Locus Review of Everland

As Elizabeth Hand points out in her introduction to Paul Witcover’s collection Everland and Other Stories, Witcover’s fiction has been “fearless in its refusal to remain locked inside the borders of genre” since his first published story in 1984—long before genre slippage had become the stuff of movements and manifestos—and if his name isn’t one of the first that comes to mind when such movements are discussed, it’s probably his own fault. His rate of short fiction production is just short of tectonic; four of the twelve stories here originally appeared in the 1980s, three appeared in the intervening decades, and five are original to this collection. Having five Witcover stories appear all at once, by his standard of prolificacy, would seem to officially count as a something of a fit. Fortunately, it’s a fit we should be glad to witness, since Witcover’s approach to his narrative materials isn’t quite like anyone else’s, and since the best story here, the Nebula-nominated “Left of the Dial,” could well become something of a classic of technique, in its gradual and masterful insinuation of the materials of the ghost story and the time-shift tale into what begins as a thoroughly mainstream exploration of the dynamics of grief. Beginning with an account of the narrator’s mother’s death in a superbly realized setting of Reston, Virginia and gradually revealing a tangle of guilt-ridden relationships stretching back to a death that occurred decades earlier, it’s one of a handful of stories I might want to give to people by way of explaining how the fantastic can illuminate and inform the sensibility of quotidian realism without violating or overwhelming the emotional terms of the initial tale.

But “Left of the Dial” is the final story in the collection, following the long-established principle of ending on an anthemic note, and part of what lends the collection an unusual fascination is in seeing how Witcover gets there. The opening story, “Mayaland” (originally published in Night Cry in 1986) is a much more conventional horror tale, despite its evocative Guatemalan setting reminiscent of Lucius Shepard. The protagonist, an idealistic American hanging out in a seedy bar, meets an Indian who shows him remarkable portraits carved from avocado pits, and who lures him to a remote village where ancient rituals remain alive. The Paris of “The Cats of Thermidor” is an equally evocative setting—this is one of Witcover’s consistent strengths—in which a young American historian arrives to do research despite a spate of café bombings. He meets and begins a passionate affair with a neighbor who makes jewelry for cats, but—as with “Mayaland”—the ending is just convenient enough to permit the reader to discern it well before the narrator does. But in the other earlier stories here, Witcover pointedly leads us in directions that don’t permit easy endings: “Red Shift”, narrated by a hydrocephalic girl in a ratty has-been traveling show called the Wonder Circus, is haunting yet unsentimental in a way that almost evokes the fiction of Margo Lanagan (though this story is Witcover’s very first, from 1984!), while the other 1980s story, “Moonlight Becomes Magenta” (1988) presents a Hamlet-like dilemma to a young boy born into revolutionary 19th-century South America, who may find a solution to his problem with the aid of a visiting band of gypsies. But of all these earlier tales, “Lighthouse Summer” (1991) most clearly prefigures the authenticity of memory we’ll later see in “Left of the Dial”, as a boy troubled by his mother’s remarriage befriends a ghost-like “captain” who inhabits an abandoned lighthouse near his home. The characters here are as fully realized as any in the collection.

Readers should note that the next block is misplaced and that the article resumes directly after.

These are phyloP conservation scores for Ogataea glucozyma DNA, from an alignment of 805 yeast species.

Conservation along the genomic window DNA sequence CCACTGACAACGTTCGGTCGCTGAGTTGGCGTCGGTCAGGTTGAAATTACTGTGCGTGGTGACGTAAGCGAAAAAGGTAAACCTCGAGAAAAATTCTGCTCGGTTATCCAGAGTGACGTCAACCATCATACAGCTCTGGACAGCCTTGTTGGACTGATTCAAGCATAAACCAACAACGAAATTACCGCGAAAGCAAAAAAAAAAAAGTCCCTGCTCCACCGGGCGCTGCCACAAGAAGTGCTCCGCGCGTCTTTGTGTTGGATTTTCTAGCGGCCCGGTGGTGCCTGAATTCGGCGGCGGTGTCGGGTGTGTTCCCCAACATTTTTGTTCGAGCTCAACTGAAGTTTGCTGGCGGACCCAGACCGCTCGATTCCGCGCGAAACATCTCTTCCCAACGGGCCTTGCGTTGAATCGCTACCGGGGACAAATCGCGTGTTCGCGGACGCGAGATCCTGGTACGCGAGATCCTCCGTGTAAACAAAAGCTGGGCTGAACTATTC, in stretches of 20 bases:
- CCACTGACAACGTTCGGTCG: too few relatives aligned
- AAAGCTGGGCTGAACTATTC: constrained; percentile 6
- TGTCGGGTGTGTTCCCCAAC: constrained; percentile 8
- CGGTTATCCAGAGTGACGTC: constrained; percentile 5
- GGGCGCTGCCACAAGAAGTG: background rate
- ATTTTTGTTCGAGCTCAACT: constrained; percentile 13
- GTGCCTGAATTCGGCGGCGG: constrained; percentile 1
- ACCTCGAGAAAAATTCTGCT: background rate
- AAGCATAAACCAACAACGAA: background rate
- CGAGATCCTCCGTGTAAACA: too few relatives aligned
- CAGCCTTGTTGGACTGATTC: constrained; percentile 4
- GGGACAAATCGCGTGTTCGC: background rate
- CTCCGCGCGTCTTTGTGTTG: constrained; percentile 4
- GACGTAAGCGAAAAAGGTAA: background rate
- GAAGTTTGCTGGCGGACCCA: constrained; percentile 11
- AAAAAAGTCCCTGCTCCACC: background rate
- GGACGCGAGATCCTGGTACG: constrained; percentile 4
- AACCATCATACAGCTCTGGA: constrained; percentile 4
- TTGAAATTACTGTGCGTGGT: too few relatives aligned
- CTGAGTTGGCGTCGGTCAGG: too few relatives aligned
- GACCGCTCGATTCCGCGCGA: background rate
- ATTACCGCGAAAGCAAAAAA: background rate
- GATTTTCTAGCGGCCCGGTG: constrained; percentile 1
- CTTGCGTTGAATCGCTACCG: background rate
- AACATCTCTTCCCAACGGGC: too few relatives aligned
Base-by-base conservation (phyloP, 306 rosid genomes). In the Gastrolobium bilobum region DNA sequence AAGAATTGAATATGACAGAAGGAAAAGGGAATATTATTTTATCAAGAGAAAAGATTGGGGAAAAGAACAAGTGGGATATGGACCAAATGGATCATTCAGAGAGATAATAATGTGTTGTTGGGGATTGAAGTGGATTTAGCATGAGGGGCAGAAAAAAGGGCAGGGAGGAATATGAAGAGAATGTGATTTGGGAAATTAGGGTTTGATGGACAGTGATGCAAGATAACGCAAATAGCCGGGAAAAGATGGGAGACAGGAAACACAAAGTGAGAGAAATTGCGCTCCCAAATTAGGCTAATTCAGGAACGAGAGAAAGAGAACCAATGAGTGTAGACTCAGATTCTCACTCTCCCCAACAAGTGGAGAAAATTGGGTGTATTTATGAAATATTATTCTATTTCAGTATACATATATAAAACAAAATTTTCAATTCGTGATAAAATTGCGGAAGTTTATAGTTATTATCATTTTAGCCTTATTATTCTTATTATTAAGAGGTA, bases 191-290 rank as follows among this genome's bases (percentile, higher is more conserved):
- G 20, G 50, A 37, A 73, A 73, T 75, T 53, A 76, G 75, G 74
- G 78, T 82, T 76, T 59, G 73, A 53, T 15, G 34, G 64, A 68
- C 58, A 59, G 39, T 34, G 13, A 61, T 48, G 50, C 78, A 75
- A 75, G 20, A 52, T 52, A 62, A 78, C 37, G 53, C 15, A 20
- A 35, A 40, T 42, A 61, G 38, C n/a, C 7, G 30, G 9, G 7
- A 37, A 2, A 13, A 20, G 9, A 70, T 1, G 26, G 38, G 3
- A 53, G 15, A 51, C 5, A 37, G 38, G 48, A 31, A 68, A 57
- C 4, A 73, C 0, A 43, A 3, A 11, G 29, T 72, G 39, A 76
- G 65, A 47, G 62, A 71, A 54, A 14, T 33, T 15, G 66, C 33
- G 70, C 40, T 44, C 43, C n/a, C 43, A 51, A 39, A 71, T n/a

The original stories here may go even further in explaining why Witcover hasn’t achieved a clear identity for many readers: no two are remotely alike. One of the most ambitious—and the one which most closely alludes to a familiar tradition—is “Everland”. The Peter Pan tale has been masticated and realigned more than it needs to be in recent fantasy—Pat Cadigan, Peter David, Bruce Glassco, perhaps most notably Jane Yolen’s “Lost Girls”—but Witcover manages to take it in an unexpected and edgy direction, unpacking the more brutal undertones of the tale without denaturing its magic. “Twilight of the Dogs” depicts an apocalyptic civil war from the point of view of one of the fundamentalist Christians whose leaders initiated it, and the management of point of view—right up until the ingenious ending—is what sells the story. “The Silver Ghost” is essentially a character portrait of a too-involved nurse who undertakes the care of a young man brain-damaged by wrecking the car of the title, turning into a contest of wills with the boy’s father which perhaps too readily resolves into a ghost story with a “Twilight Zone” ending. “Where Balloons Go”, though, is the most hypnotically Kafkaesque tale in the book, complete with a Kafkaesque drudge named Felix—a proofreader in a New York law firm—awakened one night by the door buzzer in his new apartment and later dogged by an apparently homeless man who insists Felix has a rare magical marble, an aggie, left behind by the previous inhabitant. In a material sense, it’s the purest fantasy tale in the book, opening up in a way that seems both inevitable and terrifying. At his best, when he avoids contrivance and lets the story find its own logic—as he does here, in “Left of the Dial,” and in varying degree in most of the tales in Everland and Other Stories, Witcover convinces us that he’s a voice we’d like to hear far more from, and one who, but for the sparsity of his output, might well be thought of in terms comparable to Elizabeth Hand, Jeffrey Ford, and a handful of others involved in renegotiating the uses of the fantastic.

- Gary Wolfe